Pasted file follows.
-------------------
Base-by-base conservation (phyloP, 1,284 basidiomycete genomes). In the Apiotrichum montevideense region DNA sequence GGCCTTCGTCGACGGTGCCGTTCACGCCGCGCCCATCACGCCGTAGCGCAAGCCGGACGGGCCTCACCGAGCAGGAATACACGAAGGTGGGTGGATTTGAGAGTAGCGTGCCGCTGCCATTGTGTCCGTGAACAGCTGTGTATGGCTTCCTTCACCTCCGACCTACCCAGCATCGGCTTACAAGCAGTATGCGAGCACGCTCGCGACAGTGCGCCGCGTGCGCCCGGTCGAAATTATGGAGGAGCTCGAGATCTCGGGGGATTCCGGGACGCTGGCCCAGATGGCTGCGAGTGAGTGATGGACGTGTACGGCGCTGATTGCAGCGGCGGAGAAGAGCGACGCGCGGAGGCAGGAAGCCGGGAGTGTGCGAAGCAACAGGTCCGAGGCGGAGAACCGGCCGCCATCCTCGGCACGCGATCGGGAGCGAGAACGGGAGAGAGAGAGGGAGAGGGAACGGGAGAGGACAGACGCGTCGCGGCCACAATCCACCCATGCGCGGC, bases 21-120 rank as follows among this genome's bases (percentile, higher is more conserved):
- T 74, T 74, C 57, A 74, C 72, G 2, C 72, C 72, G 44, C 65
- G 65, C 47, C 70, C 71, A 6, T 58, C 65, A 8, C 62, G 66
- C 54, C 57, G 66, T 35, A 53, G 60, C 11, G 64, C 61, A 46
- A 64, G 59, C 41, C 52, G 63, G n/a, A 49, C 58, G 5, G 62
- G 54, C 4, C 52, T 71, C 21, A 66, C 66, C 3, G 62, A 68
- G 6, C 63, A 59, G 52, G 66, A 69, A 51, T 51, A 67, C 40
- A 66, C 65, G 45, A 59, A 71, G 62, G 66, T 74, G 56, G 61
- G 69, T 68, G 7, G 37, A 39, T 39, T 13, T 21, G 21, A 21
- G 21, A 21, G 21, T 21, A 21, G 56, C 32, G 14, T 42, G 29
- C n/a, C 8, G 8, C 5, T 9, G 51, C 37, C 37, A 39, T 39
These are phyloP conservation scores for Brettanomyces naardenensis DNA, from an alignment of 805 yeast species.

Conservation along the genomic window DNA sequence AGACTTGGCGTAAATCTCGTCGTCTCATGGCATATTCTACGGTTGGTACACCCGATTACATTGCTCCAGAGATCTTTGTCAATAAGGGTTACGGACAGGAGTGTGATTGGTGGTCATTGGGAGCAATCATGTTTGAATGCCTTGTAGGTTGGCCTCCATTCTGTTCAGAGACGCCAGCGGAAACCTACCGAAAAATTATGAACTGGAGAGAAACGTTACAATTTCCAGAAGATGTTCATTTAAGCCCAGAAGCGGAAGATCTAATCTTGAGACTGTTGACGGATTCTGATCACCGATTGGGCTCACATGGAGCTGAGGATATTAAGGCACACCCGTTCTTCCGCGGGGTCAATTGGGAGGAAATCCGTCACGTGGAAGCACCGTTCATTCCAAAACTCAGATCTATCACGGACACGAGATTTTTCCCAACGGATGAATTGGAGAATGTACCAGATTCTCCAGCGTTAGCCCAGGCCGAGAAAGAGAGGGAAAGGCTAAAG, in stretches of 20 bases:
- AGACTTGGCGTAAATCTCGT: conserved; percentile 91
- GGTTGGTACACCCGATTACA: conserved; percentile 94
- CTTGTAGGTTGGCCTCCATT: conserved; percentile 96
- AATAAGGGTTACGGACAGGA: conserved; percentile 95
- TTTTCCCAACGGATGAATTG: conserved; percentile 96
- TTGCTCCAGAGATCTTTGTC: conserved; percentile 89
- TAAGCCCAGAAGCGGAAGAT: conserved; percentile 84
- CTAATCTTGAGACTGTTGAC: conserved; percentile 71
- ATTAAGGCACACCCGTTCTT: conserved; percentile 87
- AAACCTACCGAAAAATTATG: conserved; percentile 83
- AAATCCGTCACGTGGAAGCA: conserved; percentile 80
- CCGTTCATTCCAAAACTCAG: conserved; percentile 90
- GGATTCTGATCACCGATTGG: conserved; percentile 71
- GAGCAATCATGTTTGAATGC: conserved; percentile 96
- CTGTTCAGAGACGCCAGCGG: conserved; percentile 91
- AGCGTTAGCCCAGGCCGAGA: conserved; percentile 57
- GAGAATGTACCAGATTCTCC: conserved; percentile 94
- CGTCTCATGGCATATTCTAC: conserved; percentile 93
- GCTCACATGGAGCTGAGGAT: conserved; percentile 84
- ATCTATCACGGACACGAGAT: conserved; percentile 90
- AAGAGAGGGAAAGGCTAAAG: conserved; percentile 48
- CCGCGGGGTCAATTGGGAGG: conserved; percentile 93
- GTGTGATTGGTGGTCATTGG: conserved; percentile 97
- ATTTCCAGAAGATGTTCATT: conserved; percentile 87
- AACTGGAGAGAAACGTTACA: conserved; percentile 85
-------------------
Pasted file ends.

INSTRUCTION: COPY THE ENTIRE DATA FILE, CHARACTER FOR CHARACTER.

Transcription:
Base-by-base conservation (phyloP, 1,284 basidiomycete genomes). In the Apiotrichum montevideense region DNA sequence GGCCTTCGTCGACGGTGCCGTTCACGCCGCGCCCATCACGCCGTAGCGCAAGCCGGACGGGCCTCACCGAGCAGGAATACACGAAGGTGGGTGGATTTGAGAGTAGCGTGCCGCTGCCATTGTGTCCGTGAACAGCTGTGTATGGCTTCCTTCACCTCCGACCTACCCAGCATCGGCTTACAAGCAGTATGCGAGCACGCTCGCGACAGTGCGCCGCGTGCGCCCGGTCGAAATTATGGAGGAGCTCGAGATCTCGGGGGATTCCGGGACGCTGGCCCAGATGGCTGCGAGTGAGTGATGGACGTGTACGGCGCTGATTGCAGCGGCGGAGAAGAGCGACGCGCGGAGGCAGGAAGCCGGGAGTGTGCGAAGCAACAGGTCCGAGGCGGAGAACCGGCCGCCATCCTCGGCACGCGATCGGGAGCGAGAACGGGAGAGAGAGAGGGAGAGGGAACGGGAGAGGACAGACGCGTCGCGGCCACAATCCACCCATGCGCGGC, bases 21-120 rank as follows among this genome's bases (percentile, higher is more conserved):
- T 74, T 74, C 57, A 74, C 72, G 2, C 72, C 72, G 44, C 65
- G 65, C 47, C 70, C 71, A 6, T 58, C 65, A 8, C 62, G 66
- C 54, C 57, G 66, T 35, A 53, G 60, C 11, G 64, C 61, A 46
- A 64, G 59, C 41, C 52, G 63, G n/a, A 49, C 58, G 5, G 62
- G 54, C 4, C 52, T 71, C 21, A 66, C 66, C 3, G 62, A 68
- G 6, C 63, A 59, G 52, G 66, A 69, A 51, T 51, A 67, C 40
- A 66, C 65, G 45, A 59, A 71, G 62, G 66, T 74, G 56, G 61
- G 69, T 68, G 7, G 37, A 39, T 39, T 13, T 21, G 21, A 21
- G 21, A 21, G 21, T 21, A 21, G 56, C 32, G 14, T 42, G 29
- C n/a, C 8, G 8, C 5, T 9, G 51, C 37, C 37, A 39, T 39
These are phyloP conservation scores for Brettanomyces naardenensis DNA, from an alignment of 805 yeast species.

Conservation along the genomic window DNA sequence AGACTTGGCGTAAATCTCGTCGTCTCATGGCATATTCTACGGTTGGTACACCCGATTACATTGCTCCAGAGATCTTTGTCAATAAGGGTTACGGACAGGAGTGTGATTGGTGGTCATTGGGAGCAATCATGTTTGAATGCCTTGTAGGTTGGCCTCCATTCTGTTCAGAGACGCCAGCGGAAACCTACCGAAAAATTATGAACTGGAGAGAAACGTTACAATTTCCAGAAGATGTTCATTTAAGCCCAGAAGCGGAAGATCTAATCTTGAGACTGTTGACGGATTCTGATCACCGATTGGGCTCACATGGAGCTGAGGATATTAAGGCACACCCGTTCTTCCGCGGGGTCAATTGGGAGGAAATCCGTCACGTGGAAGCACCGTTCATTCCAAAACTCAGATCTATCACGGACACGAGATTTTTCCCAACGGATGAATTGGAGAATGTACCAGATTCTCCAGCGTTAGCCCAGGCCGAGAAAGAGAGGGAAAGGCTAAAG, in stretches of 20 bases:
- AGACTTGGCGTAAATCTCGT: conserved; percentile 91
- GGTTGGTACACCCGATTACA: conserved; percentile 94
- CTTGTAGGTTGGCCTCCATT: conserved; percentile 96
- AATAAGGGTTACGGACAGGA: conserved; percentile 95
- TTTTCCCAACGGATGAATTG: conserved; percentile 96
- TTGCTCCAGAGATCTTTGTC: conserved; percentile 89
- TAAGCCCAGAAGCGGAAGAT: conserved; percentile 84
- CTAATCTTGAGACTGTTGAC: conserved; percentile 71
- ATTAAGGCACACCCGTTCTT: conserved; percentile 87
- AAACCTACCGAAAAATTATG: conserved; percentile 83
- AAATCCGTCACGTGGAAGCA: conserved; percentile 80
- CCGTTCATTCCAAAACTCAG: conserved; percentile 90
- GGATTCTGATCACCGATTGG: conserved; percentile 71
- GAGCAATCATGTTTGAATGC: conserved; percentile 96
- CTGTTCAGAGACGCCAGCGG: conserved; percentile 91
- AGCGTTAGCCCAGGCCGAGA: conserved; percentile 57
- GAGAATGTACCAGATTCTCC: conserved; percentile 94
- CGTCTCATGGCATATTCTAC: conserved; percentile 93
- GCTCACATGGAGCTGAGGAT: conserved; percentile 84
- ATCTATCACGGACACGAGAT: conserved; percentile 90
- AAGAGAGGGAAAGGCTAAAG: conserved; percentile 48
- CCGCGGGGTCAATTGGGAGG: conserved; percentile 93
- GTGTGATTGGTGGTCATTGG: conserved; percentile 97
- ATTTCCAGAAGATGTTCATT: conserved; percentile 87
- AACTGGAGAGAAACGTTACA: conserved; percentile 85